Gabriel-Ernest by Saki (H.H. Munro)

In Gabriel-Ernest by Saki we have the theme of suspicion, charity, paranoia, fear, control, trust and acceptance. Taken from his The Complete Short Stories collection the story is narrated in the third person by an unnamed narrator and after reading the story the reader realises that Saki may be exploring the theme of suspicion. Van Cheele mistrusts Gabriel-Ernest in light of the fact that he cannot really work him out. He has suspicions as to what Gabriel-Ernest’s motives may be and is in total surprise when Gabriel arrives to his home and makes himself comfortable. However it is noticeable that Van Cheele’s aunt is welcoming of Gabriel-Ernest viewing him as a poor boy who may need charity. A charity she herself is able to offer with great willingness. Something that is noticeable when she suggests that Gabriel-Ernest should play with some of the smaller children. It is also possible that Van Cheele is paranoid when it comes to Gabriel-Ernest as he does actually believe that Gabriel-Ernest has the capacity to turn into a werewolf. Something that is simply not possibly but may have been believed at the time the story was written.

There is also a sense that Van Cheele is afraid of Gabriel-Ernest which may be due to the fact that he knows that he has no control over him. Gabriel-Ernest appears to be a free-spirit who is answerable to nobody. Something that Saki might be suggesting every youth should be. To live their lives as free as possible before they are hindered by adulthood. The fact that Gabriel-Ernest tells Van Cheele that he likes to eat child-flesh on the surface may be considered threatening. However the reality is that Gabriel-Ernest most likely was attempting to shock Van Cheele. Whose mind raced to the incident of the child dying two months previously and having never been found. The fact that Saki does not really give the reader a backdrop to the story and just the facts as they play out leaves it difficult for the reader to really believe that Gabriel-Ernest is a werewolf. If anything he is a young travelling child who is down on his luck and has had to fend for himself in the woods. Gabriel-Ernest is isolated from the world just as Van Cheele is isolated from the realities of what has happened when he returns from Cunningham’s. His mind is in overdrive and rather than one and one equaling two. Van Cheele has one and one equaling three when there is no proof that Gabriel-Ernest has hurt another human being except for the assumptions that Van Cheele is making.

Which may be the point that Saki is attempting to make. He may be suggesting that an individual’s assumptions may not always be correct. Van Cheele has no information to back up how he thinks about Gabriel-Ernest. If anything everything that Van Cheele thinks about in the story (apart from his outlook on nature) is formulated in his mind. Which may not necessarily be trustworthy. He does after all have doubts when it comes to Gabriel-Ernest that he asks Cunningham to alleviate. Something that Cunningham fails to do and as such Van Cheele immediately thinks about sending a telegram to his aunt telling her that Gabriel-Ernest is a werewolf. Though he does think better of this as he knows it might frighten his aunt. It is at this stage that panic sets in for Van Cheele and he immediately returns home. Though this action is admirable the reality is that it is not in fact needed. In Van Cheele’s eyes this aunt and the children are at risk from Gabriel-Ernest because Van Cheele is sure that Gabriel-Ernest is a werewolf.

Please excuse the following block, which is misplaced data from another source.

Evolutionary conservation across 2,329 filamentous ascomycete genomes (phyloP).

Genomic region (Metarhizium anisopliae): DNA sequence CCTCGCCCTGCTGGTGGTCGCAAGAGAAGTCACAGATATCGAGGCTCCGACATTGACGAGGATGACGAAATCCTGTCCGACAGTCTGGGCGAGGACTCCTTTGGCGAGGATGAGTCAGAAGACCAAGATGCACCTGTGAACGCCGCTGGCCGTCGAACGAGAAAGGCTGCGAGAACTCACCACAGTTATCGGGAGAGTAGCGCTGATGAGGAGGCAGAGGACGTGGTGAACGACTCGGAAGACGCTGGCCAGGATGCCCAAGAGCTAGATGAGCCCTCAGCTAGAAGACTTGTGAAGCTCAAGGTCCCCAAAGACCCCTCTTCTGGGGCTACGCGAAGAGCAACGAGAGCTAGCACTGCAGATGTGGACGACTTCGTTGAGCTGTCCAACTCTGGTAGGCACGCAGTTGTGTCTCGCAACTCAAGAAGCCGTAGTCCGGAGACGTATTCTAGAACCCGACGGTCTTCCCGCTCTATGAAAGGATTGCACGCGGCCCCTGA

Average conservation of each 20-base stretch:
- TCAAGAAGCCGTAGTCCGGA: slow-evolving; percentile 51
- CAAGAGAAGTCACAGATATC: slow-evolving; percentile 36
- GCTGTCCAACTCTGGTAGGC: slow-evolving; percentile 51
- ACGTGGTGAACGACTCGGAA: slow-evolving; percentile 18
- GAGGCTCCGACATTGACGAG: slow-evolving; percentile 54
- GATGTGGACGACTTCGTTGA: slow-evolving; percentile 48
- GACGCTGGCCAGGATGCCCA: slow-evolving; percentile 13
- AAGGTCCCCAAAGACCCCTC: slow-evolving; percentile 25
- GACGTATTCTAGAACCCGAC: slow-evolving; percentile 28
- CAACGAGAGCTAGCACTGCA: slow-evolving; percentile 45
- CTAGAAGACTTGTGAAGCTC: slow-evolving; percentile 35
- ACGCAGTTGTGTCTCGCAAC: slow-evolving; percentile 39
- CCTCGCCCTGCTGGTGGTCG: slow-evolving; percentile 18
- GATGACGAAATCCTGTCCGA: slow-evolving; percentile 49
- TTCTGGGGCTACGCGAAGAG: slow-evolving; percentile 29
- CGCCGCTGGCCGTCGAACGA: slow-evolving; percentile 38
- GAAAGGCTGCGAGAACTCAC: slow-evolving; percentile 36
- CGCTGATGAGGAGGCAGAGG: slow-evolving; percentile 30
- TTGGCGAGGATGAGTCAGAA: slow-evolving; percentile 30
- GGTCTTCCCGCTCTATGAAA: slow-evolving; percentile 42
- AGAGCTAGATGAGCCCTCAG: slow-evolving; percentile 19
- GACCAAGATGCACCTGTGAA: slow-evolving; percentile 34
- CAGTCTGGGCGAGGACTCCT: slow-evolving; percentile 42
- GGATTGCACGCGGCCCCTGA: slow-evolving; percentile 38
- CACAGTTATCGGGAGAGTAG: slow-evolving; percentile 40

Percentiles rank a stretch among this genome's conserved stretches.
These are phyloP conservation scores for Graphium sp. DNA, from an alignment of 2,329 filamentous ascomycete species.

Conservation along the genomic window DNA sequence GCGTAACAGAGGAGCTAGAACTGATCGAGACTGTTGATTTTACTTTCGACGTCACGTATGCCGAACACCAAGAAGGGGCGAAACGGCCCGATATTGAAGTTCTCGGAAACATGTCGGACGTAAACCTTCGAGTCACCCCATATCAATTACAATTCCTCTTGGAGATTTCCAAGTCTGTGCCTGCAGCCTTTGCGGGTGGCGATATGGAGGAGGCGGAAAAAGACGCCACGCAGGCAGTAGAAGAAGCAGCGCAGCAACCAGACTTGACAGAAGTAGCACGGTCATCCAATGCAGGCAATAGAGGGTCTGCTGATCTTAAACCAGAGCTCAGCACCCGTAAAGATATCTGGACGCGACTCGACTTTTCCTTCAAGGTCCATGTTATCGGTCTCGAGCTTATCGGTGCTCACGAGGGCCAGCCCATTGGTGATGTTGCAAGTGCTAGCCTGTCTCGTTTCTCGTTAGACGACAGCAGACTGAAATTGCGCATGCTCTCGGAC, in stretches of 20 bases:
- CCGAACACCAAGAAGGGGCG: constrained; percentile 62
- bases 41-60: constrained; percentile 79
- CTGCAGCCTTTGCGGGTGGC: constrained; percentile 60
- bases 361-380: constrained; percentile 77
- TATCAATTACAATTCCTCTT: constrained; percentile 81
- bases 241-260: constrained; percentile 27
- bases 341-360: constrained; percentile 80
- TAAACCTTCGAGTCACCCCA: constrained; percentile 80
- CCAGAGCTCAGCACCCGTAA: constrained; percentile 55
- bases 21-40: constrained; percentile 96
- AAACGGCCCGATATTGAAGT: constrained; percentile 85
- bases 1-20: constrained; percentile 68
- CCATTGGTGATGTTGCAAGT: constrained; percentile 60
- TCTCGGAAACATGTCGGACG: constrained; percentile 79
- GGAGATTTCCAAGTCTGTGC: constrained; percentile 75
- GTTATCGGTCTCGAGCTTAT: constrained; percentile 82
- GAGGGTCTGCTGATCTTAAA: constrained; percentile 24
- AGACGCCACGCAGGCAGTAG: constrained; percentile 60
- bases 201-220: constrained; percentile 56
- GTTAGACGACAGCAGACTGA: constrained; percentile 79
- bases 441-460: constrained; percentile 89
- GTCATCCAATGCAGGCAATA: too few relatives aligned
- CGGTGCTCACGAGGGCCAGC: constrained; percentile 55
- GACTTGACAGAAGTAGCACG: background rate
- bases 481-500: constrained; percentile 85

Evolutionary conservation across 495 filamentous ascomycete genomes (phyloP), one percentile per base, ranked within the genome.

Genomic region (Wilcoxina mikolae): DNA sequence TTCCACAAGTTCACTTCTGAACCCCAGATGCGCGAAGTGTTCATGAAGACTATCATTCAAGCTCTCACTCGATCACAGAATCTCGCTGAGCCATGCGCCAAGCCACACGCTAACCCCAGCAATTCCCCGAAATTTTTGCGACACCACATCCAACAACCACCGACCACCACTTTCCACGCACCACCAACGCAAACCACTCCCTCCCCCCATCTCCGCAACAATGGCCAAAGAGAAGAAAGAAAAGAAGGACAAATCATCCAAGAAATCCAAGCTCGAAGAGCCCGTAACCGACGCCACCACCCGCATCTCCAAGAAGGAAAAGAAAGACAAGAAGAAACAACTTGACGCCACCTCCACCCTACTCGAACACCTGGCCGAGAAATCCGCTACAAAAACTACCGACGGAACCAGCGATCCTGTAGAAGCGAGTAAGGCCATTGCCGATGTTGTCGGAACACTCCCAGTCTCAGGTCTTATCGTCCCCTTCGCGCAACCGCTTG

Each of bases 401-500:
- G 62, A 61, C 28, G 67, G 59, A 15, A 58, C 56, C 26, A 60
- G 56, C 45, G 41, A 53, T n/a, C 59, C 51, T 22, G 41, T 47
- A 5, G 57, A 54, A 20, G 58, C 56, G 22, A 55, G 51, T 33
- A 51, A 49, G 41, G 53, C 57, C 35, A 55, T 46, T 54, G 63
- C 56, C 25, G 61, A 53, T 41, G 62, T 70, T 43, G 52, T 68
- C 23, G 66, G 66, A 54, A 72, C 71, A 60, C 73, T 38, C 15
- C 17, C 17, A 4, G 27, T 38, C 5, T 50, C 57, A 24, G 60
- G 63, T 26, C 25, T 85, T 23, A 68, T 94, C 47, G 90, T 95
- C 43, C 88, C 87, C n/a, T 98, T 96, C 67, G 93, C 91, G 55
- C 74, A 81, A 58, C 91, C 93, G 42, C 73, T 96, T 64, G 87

The end of the story is interesting as it would appear to some that Gabrielle-Ernest drowned while trying to help another young boy. However this is not something that Van Cheele is prepared to accept. Even with the passing of time Van Cheele remains convinced that Gabriel-Ernest was a werewolf. If is for this reason that he refuses to donate any money towards a memorial for Gabriel Ernest. Which may be important as Gabriel-Ernest in all likelihood has been forgotten about by his original family and now Van Cheele is turning his back on him too. However it is interesting that all the other villagers can see the good qualities in Gabriel-Ernest. Hence the memorial. It is only Van Cheele who continues to remain suspicious. Though he has no real basis for his suspicion. He is basing his suspicion on superstition and the fact that werewolves may exist. Information he has retrieved from the usually quiet Cunningham. At all stages of the story Van Cheele has chosen to see the bad in Gabriel-Ernest rather than realising that he simply may be a young boy who has had the misfortune of losing his family and who is left to fend for himself to the best of his abilities.

Cite Post
McManus, Dermot. "Gabriel-Ernest by Saki (H.H. Munro)." The Sitting Bee. The Sitting Bee, 29 Aug. 2018. Web.


  • You said that gabriel ernest and “another child” was found drowned at the end of the story…but in the short story itself, we see that that it was the little toop of 2 months itself…could u plz explain!!!

  • You said that gabriel ernest and “another child” was found drowned at the end of the story…but in the short story itself, we see that that it was the little toop of 2 months itself…could u plz explain!!! Who is drown at the end???

  • Quote: “Nothing was ever seen again of the Toop child or Gabriel-Earnest, but the latter’s discarded garments were found lying in the road, so it was assumed that the child had fallen into the water …” (last page of the story)

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